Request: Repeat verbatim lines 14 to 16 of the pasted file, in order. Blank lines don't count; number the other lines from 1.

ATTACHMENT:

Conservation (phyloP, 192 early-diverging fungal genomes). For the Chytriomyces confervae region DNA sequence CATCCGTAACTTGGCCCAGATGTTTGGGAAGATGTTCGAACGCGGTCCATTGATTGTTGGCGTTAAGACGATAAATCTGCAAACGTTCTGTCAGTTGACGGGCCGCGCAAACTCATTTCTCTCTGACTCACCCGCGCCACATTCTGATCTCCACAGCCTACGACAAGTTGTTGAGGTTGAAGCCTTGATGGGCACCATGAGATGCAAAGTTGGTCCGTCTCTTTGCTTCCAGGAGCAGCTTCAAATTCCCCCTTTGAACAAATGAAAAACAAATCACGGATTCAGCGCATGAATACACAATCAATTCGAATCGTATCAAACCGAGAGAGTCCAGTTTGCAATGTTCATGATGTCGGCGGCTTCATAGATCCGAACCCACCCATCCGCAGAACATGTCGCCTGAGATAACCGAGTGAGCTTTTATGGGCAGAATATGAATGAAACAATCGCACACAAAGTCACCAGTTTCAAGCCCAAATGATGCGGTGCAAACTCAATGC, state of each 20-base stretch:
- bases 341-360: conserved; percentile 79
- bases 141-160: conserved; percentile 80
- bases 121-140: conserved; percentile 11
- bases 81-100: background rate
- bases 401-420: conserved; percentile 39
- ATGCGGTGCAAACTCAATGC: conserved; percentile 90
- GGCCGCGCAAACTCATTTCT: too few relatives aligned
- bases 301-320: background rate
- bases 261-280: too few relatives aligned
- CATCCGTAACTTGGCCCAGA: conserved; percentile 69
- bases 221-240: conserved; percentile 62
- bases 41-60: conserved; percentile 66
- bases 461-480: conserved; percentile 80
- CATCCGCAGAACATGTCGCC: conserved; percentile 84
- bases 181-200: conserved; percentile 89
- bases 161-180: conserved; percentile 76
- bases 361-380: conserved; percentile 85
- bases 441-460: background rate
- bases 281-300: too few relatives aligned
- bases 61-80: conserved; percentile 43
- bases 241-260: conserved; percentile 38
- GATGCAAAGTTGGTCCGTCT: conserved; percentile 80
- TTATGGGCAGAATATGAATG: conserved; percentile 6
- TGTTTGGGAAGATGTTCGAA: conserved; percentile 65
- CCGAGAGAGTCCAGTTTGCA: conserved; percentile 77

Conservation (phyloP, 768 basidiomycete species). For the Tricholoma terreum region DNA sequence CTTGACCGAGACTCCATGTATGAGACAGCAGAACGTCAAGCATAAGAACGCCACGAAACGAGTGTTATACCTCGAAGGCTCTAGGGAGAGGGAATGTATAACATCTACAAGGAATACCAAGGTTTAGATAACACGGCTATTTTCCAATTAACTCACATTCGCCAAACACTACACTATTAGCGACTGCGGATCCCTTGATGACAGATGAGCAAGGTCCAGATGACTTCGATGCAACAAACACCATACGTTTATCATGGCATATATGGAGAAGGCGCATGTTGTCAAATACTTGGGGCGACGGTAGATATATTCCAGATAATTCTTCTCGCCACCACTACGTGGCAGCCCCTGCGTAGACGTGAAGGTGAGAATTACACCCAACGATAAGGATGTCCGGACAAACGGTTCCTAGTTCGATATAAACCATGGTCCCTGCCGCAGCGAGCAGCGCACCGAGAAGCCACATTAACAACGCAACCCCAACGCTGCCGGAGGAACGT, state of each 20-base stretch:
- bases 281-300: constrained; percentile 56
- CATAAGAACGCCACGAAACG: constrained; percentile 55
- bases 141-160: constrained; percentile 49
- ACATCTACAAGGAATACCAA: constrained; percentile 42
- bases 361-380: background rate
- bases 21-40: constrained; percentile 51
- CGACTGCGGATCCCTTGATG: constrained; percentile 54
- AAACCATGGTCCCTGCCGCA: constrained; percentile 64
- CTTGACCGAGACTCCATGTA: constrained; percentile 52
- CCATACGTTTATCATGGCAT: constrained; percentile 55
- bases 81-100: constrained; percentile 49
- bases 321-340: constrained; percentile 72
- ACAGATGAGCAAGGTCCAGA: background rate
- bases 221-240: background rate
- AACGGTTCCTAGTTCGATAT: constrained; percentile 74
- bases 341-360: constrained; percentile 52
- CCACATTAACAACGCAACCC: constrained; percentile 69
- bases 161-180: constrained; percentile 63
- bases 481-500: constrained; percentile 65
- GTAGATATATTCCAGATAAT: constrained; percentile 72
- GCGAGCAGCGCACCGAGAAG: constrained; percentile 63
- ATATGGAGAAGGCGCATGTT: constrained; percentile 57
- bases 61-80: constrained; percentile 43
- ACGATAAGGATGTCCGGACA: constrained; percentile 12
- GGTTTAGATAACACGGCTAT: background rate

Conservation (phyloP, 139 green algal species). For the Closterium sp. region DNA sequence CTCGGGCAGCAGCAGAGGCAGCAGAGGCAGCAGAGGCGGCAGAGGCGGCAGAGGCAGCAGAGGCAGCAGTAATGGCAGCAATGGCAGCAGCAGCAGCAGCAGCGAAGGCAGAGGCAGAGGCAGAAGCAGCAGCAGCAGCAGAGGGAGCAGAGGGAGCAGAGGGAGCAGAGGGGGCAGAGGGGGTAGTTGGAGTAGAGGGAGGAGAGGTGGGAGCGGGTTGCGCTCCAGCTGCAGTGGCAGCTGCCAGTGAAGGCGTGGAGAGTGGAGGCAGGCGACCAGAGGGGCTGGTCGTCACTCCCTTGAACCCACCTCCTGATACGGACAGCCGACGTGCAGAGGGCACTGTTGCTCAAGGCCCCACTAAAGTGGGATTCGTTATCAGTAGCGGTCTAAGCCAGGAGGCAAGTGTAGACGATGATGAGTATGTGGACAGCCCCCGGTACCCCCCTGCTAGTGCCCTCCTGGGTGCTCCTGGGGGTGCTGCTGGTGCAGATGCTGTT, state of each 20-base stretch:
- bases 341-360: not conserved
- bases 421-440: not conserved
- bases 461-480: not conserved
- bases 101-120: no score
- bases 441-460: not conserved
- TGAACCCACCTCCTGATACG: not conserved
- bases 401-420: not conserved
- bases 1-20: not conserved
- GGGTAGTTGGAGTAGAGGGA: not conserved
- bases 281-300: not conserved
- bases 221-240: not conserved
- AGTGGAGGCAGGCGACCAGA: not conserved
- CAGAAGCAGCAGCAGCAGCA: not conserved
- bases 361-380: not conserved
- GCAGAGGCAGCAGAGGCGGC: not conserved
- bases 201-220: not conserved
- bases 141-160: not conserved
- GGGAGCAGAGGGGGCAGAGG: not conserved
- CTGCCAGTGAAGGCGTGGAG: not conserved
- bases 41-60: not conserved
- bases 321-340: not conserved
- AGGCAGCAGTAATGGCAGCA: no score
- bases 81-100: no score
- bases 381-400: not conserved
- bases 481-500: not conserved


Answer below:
- bases 461-480: conserved; percentile 80
- CATCCGCAGAACATGTCGCC: conserved; percentile 84
- bases 181-200: conserved; percentile 89